Teaching is the most important part of my job. By teaching patients (versus simply treating), you’ll likely get better outcomes as well as better reduce future need for medical services. When a patient has a joint problem, for example, I want her to understand the full picture. That is, prevalence, common contributing factors, how repeated movement in one direction can yield improvement, how they differ from muscular problems, and so on. If a patient’s low back complaints respond to repeated extension, perhaps (hopefully!) if her knee hurts years later she’ll try repeated knee movements.
The overarching principles of treating joint derangements do not vary despite joints differing in degrees of freedom, anatomy, and demand. Most significantly, the best odds for success without expert help is moving the joint 1. in the direction it rarely goes or 2. in the direction opposite to how it’s stuck or 3. in the direction opposite how it was injured. -- Laura
There is absolutely a time and place for joint replacements. While it’s every patient’s decision, I believe it’s best to explore conservative measures first - if for no other reason than risk alone. An individual’s determination should be based on a collection of facts and viewpoints.
It’s typically true that, when compared to replacement, therapy 1. poses less health risk 2. mandates less time off work 3. costs less 4. instills more self-efficacy 5. hurts less. Of course in the right patient group, it also provides superior outcomes. Within 5 visits I can usually arrive at a prognosis. With a poor prognosis (ie there’s too much structural compromise to improve), presenting the option of a surgical consult makes sense. If a patient explores therapy and a replacement is indicated, little time or money is lost in that endeavor if the therapist is skilled at arriving at a prognosis early.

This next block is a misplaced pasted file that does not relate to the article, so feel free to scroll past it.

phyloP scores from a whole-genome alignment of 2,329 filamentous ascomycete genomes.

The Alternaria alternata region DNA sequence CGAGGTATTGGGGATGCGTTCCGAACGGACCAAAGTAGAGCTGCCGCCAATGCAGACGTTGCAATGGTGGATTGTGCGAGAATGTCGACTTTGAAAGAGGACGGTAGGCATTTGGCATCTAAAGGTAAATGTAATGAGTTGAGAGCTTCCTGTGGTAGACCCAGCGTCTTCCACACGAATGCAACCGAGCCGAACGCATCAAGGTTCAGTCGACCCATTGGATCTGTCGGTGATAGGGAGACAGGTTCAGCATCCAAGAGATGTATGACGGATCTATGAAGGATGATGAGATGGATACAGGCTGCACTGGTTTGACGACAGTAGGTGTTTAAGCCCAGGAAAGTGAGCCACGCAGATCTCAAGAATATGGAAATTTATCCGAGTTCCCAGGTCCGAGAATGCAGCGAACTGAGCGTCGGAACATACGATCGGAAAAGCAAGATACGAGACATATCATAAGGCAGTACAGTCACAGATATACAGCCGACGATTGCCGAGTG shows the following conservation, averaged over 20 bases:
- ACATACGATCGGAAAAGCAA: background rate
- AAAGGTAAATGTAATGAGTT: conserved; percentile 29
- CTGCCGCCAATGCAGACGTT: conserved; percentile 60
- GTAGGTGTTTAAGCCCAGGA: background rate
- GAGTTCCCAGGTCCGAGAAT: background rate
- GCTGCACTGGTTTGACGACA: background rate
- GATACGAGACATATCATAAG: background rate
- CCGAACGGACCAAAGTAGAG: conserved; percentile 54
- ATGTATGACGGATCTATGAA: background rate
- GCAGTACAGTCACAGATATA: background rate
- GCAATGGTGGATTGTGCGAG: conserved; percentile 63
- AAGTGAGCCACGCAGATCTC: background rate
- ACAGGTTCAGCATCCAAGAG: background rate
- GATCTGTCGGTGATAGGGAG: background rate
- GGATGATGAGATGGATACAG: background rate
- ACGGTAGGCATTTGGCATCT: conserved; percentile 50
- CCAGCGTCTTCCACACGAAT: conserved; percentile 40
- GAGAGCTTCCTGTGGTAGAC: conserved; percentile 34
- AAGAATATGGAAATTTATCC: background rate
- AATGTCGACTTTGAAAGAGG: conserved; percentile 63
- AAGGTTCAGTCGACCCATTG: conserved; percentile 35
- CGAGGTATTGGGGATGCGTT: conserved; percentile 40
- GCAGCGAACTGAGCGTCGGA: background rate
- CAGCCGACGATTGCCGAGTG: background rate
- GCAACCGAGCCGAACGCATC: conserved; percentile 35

“How can a person with a given diagnosis of OA who’s been recommended a new knee do well with therapy?” I treat a patient with joint complaints just like everyone else. I diagnose the patient based on a history and movement exam and treat accordingly. Most diagnoses do well with therapy, but in some cases it becomes clear that surgery is needed. -- Laura
If it's accepted that arm and leg pain can originate from the spine, it should be understood that joint pain can as well. I screen the spine with extremity limb and joint complaints. Forearms, thighs, arms, legs, hands, and feet are not entirely different from wrists, hips, elbows, shoulders, knees, and ankles. Limb (between joints) pain is more often coming from the spine than isolated joint pain, but it still happens frequently. Clinicians need to look for this referred and radicular pain. I use repeated movements of the spine to investigate if extremity joint pain is indeed spinal in origin, which could take anywhere from a few minutes to a few visits. -- Laura
Perhaps I am splitting hairs when I differentiate between load and force. However, I think it’s important to refute the common conception that fixing orthopedic problems is all about progressive loading, extreme effort, sweating hard. Most of my patient visits feel more like a visit to the doctor’s office than a visit to the gym. It’s about looking for a solution, devising a home protocol, and education.